This section is from the book "Mrs. Allen's Cook Book", by Mrs. Ida C. Bailey Allen. See also: The Conscious Cook: Delicious Meatless Recipes That Will Change the Way You Eat.
A small bundle of fresh or dried herbs containing a sprig each of parsley, sage, marjoram, chervil and thyme. Use in the stock pot, for pot-roasting, and in boiling fish and spaghetti. If the leaves are loose, tie in a bit of cheesecloth.
A combination of herbs minced together; made up of a teaspoonful of parsley and a half-teaspoonful each of marjoram, savory, chervil and a little sage. Sprinkle over broiled, or planked, fish, place in the fold of an omelet, strew over shirred eggs, or serve with lettuce or romaine. Dried herb leaves may be used if freshened in warm water. Use in stuffing for baked cabbage or game.
Use fresh in mint sauce, cabbage and mint salad, drinks, as orange mintade and angel tip, orange and mint salad, fruit cocktails, hot or iced tea, or lemonade; fresh, or dry, in a casserole of duck, apple jelly or gelatine, canned or dried pea soup and with peas.
Use sparingly in meat soups, bisques made of haddock and cod, or stewed tomato; cream of tomato or celery soup. Boil with veal, ham, game and fish. Use in warm water. Use in stuffing for baked cabbage or meat or fish and in brown and tomato sauces.
Use fresh, or dried and freshened; in egg salad, plain salads, creamed soups and on broiled fish.
Use fresh or dry with beef, ham, or pork, and chopped meats; sifted into cornmeal mush for frying, and occasionally with cabbage; string beans or spinach cooked with salt pork; also in bread dressings for pork, beef or ham.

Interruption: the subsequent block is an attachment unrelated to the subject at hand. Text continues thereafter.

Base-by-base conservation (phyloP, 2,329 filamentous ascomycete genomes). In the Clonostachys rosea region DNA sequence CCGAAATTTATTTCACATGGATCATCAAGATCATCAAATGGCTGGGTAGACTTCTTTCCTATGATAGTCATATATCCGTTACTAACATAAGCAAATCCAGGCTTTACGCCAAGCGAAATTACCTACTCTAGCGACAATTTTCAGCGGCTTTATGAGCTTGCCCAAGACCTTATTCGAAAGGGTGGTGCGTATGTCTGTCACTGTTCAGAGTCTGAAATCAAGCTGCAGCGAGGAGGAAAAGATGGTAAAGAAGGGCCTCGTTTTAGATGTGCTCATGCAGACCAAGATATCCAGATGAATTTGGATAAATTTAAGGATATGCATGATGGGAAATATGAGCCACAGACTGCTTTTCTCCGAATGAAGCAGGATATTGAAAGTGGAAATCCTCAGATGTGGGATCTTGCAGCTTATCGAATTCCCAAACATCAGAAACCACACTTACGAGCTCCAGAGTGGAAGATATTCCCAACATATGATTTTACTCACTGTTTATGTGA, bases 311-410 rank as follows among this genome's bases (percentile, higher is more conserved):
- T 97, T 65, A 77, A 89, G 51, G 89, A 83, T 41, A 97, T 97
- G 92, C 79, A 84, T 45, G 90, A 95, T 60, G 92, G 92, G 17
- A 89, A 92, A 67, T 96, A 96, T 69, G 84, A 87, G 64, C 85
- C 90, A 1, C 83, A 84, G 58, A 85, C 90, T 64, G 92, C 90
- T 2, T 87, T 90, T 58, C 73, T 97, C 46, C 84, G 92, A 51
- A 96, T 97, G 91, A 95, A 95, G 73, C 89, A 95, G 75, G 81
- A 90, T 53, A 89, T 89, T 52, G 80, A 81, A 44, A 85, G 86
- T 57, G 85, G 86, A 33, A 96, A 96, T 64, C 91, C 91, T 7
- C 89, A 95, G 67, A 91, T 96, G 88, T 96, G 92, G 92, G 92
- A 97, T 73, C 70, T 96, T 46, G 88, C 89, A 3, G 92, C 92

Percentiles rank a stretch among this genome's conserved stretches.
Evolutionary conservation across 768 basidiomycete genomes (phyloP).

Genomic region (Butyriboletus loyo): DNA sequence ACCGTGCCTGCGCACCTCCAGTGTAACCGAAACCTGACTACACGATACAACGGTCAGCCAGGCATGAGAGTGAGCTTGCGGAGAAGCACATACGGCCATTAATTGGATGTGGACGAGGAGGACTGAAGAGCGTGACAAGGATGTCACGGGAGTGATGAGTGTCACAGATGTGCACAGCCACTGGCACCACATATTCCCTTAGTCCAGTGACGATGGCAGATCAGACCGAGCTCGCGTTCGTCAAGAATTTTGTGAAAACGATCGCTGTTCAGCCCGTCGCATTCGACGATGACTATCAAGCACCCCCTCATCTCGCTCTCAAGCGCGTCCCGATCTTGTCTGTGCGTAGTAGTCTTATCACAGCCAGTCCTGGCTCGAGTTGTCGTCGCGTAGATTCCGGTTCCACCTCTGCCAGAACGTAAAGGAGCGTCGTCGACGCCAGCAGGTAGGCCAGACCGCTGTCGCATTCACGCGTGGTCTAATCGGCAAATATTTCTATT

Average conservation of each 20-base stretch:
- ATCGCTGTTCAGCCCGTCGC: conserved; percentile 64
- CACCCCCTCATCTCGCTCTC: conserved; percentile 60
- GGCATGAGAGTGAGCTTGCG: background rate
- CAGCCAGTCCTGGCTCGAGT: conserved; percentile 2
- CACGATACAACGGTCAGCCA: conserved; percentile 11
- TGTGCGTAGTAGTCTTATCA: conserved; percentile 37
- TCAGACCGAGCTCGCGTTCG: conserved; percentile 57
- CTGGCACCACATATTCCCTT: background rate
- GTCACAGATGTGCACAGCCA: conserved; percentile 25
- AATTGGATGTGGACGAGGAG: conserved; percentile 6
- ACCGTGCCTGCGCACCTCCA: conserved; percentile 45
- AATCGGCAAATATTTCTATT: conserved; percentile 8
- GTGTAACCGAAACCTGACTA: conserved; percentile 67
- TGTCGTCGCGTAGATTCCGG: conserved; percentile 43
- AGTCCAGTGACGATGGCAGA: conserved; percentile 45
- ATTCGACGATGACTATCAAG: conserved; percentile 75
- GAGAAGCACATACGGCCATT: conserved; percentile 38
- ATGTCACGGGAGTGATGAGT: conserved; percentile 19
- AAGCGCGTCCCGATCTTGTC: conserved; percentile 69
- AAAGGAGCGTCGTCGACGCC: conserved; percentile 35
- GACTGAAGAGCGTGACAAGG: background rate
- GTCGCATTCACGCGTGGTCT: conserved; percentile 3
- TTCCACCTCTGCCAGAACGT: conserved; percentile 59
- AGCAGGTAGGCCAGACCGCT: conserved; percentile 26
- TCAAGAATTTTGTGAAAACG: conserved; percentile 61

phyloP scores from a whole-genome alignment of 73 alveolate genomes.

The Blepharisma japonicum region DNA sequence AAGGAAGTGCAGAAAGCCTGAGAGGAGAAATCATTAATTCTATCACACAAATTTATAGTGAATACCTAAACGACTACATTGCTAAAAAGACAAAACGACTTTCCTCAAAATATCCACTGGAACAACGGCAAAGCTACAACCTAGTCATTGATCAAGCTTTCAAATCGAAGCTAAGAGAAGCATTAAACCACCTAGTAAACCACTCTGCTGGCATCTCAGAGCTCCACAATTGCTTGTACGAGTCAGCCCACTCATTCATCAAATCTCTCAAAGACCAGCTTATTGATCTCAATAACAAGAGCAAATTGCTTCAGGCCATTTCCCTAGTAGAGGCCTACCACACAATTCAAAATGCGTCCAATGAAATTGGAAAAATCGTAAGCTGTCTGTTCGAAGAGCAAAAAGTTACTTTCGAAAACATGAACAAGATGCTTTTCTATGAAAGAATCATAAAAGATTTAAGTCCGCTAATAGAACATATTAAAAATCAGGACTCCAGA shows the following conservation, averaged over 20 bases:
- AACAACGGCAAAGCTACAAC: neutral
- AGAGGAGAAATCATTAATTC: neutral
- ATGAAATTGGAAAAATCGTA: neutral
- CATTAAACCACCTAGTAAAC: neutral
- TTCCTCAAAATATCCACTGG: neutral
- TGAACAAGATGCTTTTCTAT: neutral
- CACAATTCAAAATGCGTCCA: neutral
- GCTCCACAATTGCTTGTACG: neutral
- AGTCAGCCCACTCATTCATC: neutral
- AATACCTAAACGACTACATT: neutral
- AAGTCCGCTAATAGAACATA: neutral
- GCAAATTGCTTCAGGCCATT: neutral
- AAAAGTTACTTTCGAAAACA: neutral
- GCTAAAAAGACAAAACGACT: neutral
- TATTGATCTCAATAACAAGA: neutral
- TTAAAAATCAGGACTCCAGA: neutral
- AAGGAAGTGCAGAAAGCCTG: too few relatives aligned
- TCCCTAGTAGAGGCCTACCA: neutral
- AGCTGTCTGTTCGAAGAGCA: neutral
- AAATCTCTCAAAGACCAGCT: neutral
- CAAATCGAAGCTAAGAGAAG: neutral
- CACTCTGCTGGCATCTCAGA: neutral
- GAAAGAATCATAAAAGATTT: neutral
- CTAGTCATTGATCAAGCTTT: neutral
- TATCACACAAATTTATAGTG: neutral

When fresh, mince and sprinkle on plain salads, or sparingly on broiled fish. Use fresh or dry in making tarragon vinegar. Use in chicken, fish and veal salads.
Use with heavy meats, mixed with a little vinegar and sugar, or as a sauce made with stock and crumbs; beat into butter and spread on broiled or planked fish; use in sandwiches; add to pickled beets, or beet and cabbage salad. Dried horseradish may be freshened and used in the same way.
Use a teaspoonful in making two quarts of soup stock, boiling mutton, fish, corned beef, ham, or tongue, making tomato soup, pickling beets, cauliflower and carrots for immediate use. To use, tie loosely in cheesecloth.
Use sparingly with spiced beef, oysters, veal; in mayonnaise for shell-fish, occasionally in sauce tartare, French oyster soup, escalloped oysters, sauce for asparagus, potato croquettes. Use in rich cookies, berry pie and pound cake to produce the old-fashioned flavor.
Use very judiciously as the flavor is pronounced; with spinach, mushrooms, or in place of mace. It may be combined with pickled beets or carrots, also sweet potatoes; stuffed baked potatoes, escalloped fish. Grate over custard pie, or junkets, use in custards, any apple dish, occasionally with cooked peaches or pears, or whenever a blend of spices is desired.
Use with pickle spice, in boiling corned, or spiced, beef, ham, smoked, or fresh, tongue, occasionally with fish, and in making court bouillon. A little is delicious with chocolate, either hot or iced, or in chocolate corn starch pudding, or chocolate frappe. It combines well with boiled apples, escalloped pears, either fresh or dried, stewed figs, or prunes.
Use in candies; sparingly sprinkled on cookies; ground, in cakes, sweet rolls or bread.
Use with meats which need livening; as soup meat, boiled chicken, sweetbreads, etc., or as a sauce for ham, tongue, or fish, or in boiled or mayonnaise dressing, to be used with veal, lamb, or vegetables. Serve curried rice, or potatoes with chicken, veal, or lamb, either plain or creamed. Curry sauce may be used with quickly-boiled cabbage, cauliflower, carrots, or onions.
Use for celery soup, bouillon, in sauce for fowl, for creaming oysters, lamb, or chicken, in making chicken jelly, boiling veal for loaf; in potato soup and oyster stew.
Cheese in various forms may be used to give variety in flavoring. The most commonly used with meats, eggs, soups and spaghetti is Parmesan, but to be wholly satisfactory, this must be bought in bulk form and grated; it is also less expensive this way than in bottles. However, American cheese may be used to good advantage in a similar way. It is a good plan to save all rinds and bits of cheese, dry them in a current of air and grate them for use as needed.